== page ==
How far would you go to invest in your professional development? What would you do if your organization didn’t have enough funding to pay for a training or workshop that contributed to your growth? What if your boss didn’t approve of your training request?
These are central questions that represent possible roadblocks, hoops and challenges you could face as you move up the career ladder. Are you ready to take charge of your professional development?
It Starts With You
It’s your responsibility to find growth opportunities that align with your career goals. From my personal experience, taking charge of my professional development honors my values as a lifelong learner.
After completing an intensive leadership development program through my organization, I noticed gaps in my learning I wanted to fill. Most company sponsored training didn’t focus on issues that mattered most to me, like research illustrating gender gaps in equal pay, promotions and career opportunities; diversity, equity and inclusion (DE&I) in leadership or gender disparities in the workplace. I wanted to learn more.
I needed to get intentional about my professional development plan. If I wanted to expand my knowledge, I also had to step out of my comfort zone and take a bold step. I thus pursued a leadership credential at a private university for women to harness executive leadership skills that would give them a competitive edge. I learned many important lessons participating in a women’s leadership program that I would not have learned if I had not pursued the opportunity.
How to Take Charge of Your Personal Growth
Taking ownership of your career’s professional development starts by setting your intentions and creating measurable goals. Then, you must lay out a strategic plan for how you’ll accomplish your goals, even if real obstacles – like budget shortfalls or lacking support from senior leadership – get in your way.
In a recent Forbes article, the author recommends changing your mindset about career planning. He suggests these six ways to invest in your professional development:
1. Developing a growth mindset.
2. Reflecting on your past accomplishments and your future desires.
3. Setting goals.
4. Staying current on industry trends and what your network is doing.
5. Networking with others in your field of interest.
6. Prioritizing learning.
One tool which can support your career planning activities is an individual development plan (IDP). An IDP is a written plan that spells out what you are going to focus on in your career and what goal you want to accomplish. It details the steps you will take to achieve your goal.
An IDP also identifies resources like formal and informal learning opportunities that you’ll need to include in your plan to meet your goal. Three key components of any IDP are a measurable goal, milestones specific to that goal and a commitment to reviewing your plan.
Another tip is creating a robust IDP that represents your strengths, talents, values and short- and long-term career dreams. As you invest in your professional growth, remember to take full advantage of any resources within your organization and professional community that are available to you.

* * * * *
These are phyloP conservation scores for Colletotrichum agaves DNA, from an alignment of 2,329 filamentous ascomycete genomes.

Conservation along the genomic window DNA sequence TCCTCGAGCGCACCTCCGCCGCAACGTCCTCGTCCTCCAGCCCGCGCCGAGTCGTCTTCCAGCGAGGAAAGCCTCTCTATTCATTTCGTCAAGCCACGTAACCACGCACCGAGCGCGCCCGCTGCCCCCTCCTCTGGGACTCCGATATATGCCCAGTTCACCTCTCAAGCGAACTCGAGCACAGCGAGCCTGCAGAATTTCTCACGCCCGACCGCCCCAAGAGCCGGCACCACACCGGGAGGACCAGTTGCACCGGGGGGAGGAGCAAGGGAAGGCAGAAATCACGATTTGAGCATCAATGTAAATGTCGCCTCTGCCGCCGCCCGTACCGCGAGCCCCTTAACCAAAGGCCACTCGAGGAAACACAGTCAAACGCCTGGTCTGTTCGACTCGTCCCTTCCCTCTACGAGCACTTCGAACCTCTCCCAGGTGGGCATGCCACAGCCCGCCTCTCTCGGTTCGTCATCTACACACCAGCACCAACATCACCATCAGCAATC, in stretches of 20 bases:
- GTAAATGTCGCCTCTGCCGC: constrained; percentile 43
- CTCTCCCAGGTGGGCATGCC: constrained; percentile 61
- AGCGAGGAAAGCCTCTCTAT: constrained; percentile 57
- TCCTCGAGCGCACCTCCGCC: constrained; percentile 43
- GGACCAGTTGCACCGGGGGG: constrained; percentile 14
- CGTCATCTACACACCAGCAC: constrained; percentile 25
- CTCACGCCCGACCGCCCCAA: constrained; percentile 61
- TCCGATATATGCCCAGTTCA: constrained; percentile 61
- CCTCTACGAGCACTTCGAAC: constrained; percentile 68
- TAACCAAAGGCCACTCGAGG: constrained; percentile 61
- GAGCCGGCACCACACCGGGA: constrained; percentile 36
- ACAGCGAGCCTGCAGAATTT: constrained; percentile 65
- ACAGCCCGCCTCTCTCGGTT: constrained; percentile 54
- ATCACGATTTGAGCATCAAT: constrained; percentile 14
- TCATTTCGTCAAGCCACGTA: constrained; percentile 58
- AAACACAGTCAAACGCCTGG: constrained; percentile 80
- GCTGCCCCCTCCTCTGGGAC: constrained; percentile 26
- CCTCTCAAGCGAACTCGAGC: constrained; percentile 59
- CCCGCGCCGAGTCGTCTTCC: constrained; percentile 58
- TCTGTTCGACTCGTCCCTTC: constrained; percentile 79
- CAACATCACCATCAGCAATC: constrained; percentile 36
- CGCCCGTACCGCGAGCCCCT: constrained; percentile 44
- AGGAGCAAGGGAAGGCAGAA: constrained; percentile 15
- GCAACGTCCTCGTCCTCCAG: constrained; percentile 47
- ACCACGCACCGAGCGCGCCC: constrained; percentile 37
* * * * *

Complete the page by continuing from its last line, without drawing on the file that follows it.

10 Reasons to Invest in Yourself
So, you’re still on the fence about investing in your professional development? Here is a list counting down my top 10 reasons you should give it a go:
10. Expanding your professional network.
9. Building self-awareness through a coach or a mentor.
8. Challenging yourself by learning a new topic or skill.
7. Stretching your imagination.
6. Honing your existing skills and strengths.
5. Rounding out your resume and giving yourself a competitive edge in your industry.
4. Developing your leadership voice, presence or philosophy.
3. Strengthening your soft skills to work more effectively with others.
2. Learning another perspective.
1. Adding value to your organization.
The best gift you can give yourself and your career is opportunity. Sometimes opportunities are within your reach and other times you must create opportunities for yourself.
Either way, it’s important to remember that with your professional development, you’re always in the driver’s seat.
Kima Tozay is a Licensed Clinical Social Worker and subject matter expert on Counseling and Advocacy programs in her role at Navy Fleet & Family Support Center, Everett, Washington. Her government career spans more than 15 years, starting in the Navy. Kima completed her Masters in Social Work degree from the University of Washington and has held positions with the Veterans Affairs Department (VA) and the Army. Kima’s greatest career accomplishment is receiving the Federal Employee of the Quarter Award for her leadership during the COVID-19 pandemic. She earned an Executive Leadership Certificate from Graduate School, USA. You can connect with Kima on LinkedIn.
This article originally appeared on December 22, 2021.